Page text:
This depends on a lot of factors, like where you are in your cycle, time between unprotected sex and taking EC, and the type of EC you choose. If 100 women have unprotected sex during the middle 2 weeks of their cycle, approximately 8 would become pregnant. If taken within 72 hours, Plan B has an 88% effectiveness rate (meaning 7 out of 8 of those women will not become pregnant). ella is the most effective pill, and is 85% effective at 5 days after incidence (more effective if taken before). An IUD is 99.9% effective, and continues to be that effective as birth control. Remember, EC is not as effective as regular birth control and does NOT prevent STDs.
Does my weight affect which EC is best for me?
Yes. Plan B does not work as well in women who weigh more than 155 lbs, and ella may not work as well in women who are obese (BMI over 35, for someone 5’4 that would be over 200 lbs). However, IUDs are just as effective no matter how much you weigh.
Do you personally know anyone who actually uses an IUD?
Actually yes, and they LOVE it. IUDs have a high satisfaction rate. Copper IUDs do carry some side effects as well, including increased cramping, heavier periods, and other more serious (but rare) side effects, such as slippage.
How can I get emergency contraception? How much does it cost?
Plan B is now available to anyone (men and women) without a prescription (check the Family Planning aisle or ask the pharmacist). Generics of Plan B require a prescription for those under 17. Cost ranges from $30-$65. ella requires a prescription, and is about $40 (without insurance). An IUD must be inserted by a healthcare professional—call and explain that you need it right away for emergency contraception. Cost for an IUD can range from $500-$1000 over 12 years, but your insurance often covers a significant proportion of it and they may be available on a sliding scale cost at clinics like Planned Parenthood.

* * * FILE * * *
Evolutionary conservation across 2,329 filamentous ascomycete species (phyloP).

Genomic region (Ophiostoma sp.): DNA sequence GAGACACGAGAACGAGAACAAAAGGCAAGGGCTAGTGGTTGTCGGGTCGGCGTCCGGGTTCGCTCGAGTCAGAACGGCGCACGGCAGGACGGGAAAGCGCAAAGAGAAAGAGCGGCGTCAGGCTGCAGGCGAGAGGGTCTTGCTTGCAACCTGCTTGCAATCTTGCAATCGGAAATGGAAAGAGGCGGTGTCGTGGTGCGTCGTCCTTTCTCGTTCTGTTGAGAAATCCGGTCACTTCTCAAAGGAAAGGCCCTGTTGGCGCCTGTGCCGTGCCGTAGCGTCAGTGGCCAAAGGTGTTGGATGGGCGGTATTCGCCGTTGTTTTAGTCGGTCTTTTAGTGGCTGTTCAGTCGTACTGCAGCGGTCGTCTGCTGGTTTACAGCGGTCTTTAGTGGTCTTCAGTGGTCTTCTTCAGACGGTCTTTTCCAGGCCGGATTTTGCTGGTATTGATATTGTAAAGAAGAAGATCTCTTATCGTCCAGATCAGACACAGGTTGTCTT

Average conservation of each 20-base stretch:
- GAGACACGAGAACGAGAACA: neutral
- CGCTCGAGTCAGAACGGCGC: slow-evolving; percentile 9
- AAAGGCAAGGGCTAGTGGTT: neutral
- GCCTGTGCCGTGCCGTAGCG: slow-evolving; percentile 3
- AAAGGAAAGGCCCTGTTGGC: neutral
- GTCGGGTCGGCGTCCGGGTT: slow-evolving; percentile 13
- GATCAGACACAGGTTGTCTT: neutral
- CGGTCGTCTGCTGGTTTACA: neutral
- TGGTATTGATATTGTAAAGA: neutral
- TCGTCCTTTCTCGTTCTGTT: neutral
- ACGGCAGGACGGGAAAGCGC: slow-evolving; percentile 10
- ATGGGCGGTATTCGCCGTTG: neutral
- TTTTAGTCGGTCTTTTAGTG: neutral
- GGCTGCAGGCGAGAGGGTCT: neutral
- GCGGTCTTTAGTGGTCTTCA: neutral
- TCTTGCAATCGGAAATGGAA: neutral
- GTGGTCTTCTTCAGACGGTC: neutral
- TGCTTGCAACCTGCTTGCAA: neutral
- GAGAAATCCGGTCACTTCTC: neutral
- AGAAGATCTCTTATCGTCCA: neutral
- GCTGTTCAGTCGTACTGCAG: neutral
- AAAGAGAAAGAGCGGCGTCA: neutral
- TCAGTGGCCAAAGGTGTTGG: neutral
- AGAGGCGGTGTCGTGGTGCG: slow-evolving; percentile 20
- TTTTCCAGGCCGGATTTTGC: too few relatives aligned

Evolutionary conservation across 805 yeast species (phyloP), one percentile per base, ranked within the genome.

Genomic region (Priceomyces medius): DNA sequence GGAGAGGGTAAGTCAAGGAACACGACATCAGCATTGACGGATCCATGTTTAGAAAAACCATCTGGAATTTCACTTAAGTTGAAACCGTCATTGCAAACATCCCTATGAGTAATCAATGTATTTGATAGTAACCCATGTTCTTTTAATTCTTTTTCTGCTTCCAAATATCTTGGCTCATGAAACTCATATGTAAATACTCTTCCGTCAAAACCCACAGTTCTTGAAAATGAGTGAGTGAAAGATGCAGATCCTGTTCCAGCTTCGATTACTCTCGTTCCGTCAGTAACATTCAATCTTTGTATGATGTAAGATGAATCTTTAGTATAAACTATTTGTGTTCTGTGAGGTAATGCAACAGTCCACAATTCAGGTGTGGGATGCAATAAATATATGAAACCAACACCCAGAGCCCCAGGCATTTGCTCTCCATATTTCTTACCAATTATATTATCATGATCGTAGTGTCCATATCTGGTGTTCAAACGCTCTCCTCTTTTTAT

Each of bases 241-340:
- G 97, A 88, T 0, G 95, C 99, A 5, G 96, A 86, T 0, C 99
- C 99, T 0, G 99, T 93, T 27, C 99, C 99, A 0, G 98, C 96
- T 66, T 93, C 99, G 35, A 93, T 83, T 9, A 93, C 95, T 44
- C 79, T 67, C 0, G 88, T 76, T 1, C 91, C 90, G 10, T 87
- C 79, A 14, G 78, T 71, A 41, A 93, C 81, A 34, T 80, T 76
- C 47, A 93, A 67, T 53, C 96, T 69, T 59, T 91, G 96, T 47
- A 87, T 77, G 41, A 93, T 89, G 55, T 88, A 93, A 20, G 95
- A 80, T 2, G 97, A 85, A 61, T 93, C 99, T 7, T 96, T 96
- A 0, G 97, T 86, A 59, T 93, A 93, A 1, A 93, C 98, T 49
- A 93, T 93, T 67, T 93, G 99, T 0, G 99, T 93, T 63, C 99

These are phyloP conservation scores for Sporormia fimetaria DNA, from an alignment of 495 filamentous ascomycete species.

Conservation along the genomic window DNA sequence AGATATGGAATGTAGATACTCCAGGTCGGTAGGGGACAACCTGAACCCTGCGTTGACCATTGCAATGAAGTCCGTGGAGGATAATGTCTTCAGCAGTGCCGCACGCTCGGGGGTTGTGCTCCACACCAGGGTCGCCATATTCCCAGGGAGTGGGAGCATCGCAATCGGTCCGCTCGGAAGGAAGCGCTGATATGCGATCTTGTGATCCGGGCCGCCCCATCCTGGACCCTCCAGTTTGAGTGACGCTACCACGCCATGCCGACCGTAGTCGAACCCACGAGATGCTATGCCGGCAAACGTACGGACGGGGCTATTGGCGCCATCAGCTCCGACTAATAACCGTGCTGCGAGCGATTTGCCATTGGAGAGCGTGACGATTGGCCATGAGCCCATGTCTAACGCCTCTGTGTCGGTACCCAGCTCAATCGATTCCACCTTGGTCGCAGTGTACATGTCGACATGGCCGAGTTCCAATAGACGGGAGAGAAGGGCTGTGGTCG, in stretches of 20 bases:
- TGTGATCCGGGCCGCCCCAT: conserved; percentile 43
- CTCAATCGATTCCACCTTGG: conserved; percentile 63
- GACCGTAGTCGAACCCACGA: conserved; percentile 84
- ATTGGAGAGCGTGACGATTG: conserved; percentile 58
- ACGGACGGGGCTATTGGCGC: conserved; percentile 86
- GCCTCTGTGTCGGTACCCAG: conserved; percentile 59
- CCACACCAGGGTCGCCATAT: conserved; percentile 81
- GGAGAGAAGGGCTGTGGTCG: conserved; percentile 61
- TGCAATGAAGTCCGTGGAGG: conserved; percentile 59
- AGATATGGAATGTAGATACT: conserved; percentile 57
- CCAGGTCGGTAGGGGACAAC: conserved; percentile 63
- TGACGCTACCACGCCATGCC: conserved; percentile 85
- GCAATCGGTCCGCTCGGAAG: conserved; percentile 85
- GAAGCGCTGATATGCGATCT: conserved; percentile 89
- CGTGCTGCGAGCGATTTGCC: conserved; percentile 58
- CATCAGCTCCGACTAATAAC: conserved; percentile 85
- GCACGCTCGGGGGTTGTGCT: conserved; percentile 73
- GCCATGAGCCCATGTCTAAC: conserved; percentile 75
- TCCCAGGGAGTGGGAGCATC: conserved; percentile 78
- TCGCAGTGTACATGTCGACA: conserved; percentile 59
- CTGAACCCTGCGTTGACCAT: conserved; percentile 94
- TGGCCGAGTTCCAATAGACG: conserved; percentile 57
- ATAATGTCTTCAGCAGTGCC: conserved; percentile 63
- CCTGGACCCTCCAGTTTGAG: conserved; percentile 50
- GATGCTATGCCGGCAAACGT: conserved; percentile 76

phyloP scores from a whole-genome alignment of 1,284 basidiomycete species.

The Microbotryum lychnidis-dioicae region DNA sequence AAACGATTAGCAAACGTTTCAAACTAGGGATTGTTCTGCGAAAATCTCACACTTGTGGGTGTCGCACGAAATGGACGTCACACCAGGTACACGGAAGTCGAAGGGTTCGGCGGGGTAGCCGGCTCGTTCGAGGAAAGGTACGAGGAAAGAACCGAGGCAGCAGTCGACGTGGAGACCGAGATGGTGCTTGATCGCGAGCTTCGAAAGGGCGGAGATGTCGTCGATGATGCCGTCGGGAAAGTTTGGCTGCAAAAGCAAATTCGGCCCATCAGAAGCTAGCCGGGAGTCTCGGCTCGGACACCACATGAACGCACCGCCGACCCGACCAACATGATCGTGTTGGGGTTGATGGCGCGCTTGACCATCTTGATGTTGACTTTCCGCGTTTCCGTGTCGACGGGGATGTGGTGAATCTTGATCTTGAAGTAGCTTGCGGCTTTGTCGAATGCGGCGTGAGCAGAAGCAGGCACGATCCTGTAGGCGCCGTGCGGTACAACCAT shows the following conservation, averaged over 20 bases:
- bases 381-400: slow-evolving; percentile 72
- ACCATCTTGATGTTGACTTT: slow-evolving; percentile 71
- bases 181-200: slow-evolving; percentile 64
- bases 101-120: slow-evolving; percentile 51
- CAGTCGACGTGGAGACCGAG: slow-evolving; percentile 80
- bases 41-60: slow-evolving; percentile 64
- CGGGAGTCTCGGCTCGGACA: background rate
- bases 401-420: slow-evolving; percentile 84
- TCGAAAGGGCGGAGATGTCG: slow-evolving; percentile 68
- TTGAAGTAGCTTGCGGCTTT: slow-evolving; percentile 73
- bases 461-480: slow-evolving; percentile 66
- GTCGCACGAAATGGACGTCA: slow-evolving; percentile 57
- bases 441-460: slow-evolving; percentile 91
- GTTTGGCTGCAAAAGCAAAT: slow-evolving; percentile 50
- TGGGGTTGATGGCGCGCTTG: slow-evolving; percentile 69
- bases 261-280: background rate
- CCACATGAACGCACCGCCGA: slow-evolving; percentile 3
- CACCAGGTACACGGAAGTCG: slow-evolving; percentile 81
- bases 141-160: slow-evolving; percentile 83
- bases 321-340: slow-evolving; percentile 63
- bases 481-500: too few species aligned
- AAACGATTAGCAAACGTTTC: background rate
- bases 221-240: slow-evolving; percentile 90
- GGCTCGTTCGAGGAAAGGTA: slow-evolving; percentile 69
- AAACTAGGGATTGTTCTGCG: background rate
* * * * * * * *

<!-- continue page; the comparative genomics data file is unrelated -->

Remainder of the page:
If I need emergency contraception, does that make me a slut?
First of all, your sex life is for only you to judge, but it doesn’t seem like using contraception to prevent an unintended pregnancy would make you a slut. I would argue being aware and informed enough to take EC is a sign of responsibility. You shouldn’t feel ashamed for taking it—shit happens that is completely out of your control. And you’re definitely not alone: CDC estimates about one in nine women between 15 and 44 have taken EC—over 5.8 million women. However, EC is not something you should depend on. If you find yourself having to use EC often, you should probably look into changing your primary form of birth control to something that works better for you.
There are no extra letters after my biology degree, so thank you to Dr. Chang and Dr. Alvi for fact-checking this article!
Not-2-Late – Operated by Princeton University, everything you want to know and more about emergency contraception.
Emergency Contraception: A Last Chance To Prevent Unwanted Pregnancy (Nov 2013)
Reproductive Health Access – lots of studies and a beautiful chart.
Planned Parenthood – the classic
Questions? Thoughts? Tweet us @litdarling.